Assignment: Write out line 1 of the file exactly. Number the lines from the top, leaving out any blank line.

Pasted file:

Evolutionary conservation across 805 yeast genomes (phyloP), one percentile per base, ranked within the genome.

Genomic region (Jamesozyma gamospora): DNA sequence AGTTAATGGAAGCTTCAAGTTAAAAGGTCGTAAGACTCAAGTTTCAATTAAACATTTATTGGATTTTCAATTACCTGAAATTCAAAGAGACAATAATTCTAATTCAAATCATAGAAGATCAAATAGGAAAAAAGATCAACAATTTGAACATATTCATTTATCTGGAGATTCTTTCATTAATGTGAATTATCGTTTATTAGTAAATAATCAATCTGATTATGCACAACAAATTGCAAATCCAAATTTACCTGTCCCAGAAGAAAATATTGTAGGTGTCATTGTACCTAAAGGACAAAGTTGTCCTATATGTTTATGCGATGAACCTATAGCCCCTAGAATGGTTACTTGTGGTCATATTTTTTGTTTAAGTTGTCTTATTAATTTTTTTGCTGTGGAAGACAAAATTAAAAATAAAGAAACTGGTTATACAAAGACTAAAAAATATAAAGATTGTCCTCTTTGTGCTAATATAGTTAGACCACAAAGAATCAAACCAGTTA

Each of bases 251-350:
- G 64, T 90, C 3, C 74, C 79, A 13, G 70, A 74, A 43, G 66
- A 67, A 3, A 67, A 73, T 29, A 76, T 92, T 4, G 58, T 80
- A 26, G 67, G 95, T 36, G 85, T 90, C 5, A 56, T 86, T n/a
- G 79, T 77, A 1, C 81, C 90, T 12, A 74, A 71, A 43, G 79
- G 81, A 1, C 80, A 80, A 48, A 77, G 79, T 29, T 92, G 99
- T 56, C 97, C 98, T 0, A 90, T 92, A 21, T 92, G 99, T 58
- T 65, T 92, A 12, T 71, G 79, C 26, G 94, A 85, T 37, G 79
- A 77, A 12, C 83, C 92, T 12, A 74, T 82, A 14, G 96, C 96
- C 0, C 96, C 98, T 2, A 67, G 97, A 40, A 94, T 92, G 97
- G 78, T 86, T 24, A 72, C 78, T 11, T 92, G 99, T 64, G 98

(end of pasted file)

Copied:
Evolutionary conservation across 805 yeast genomes (phyloP), one percentile per base, ranked within the genome.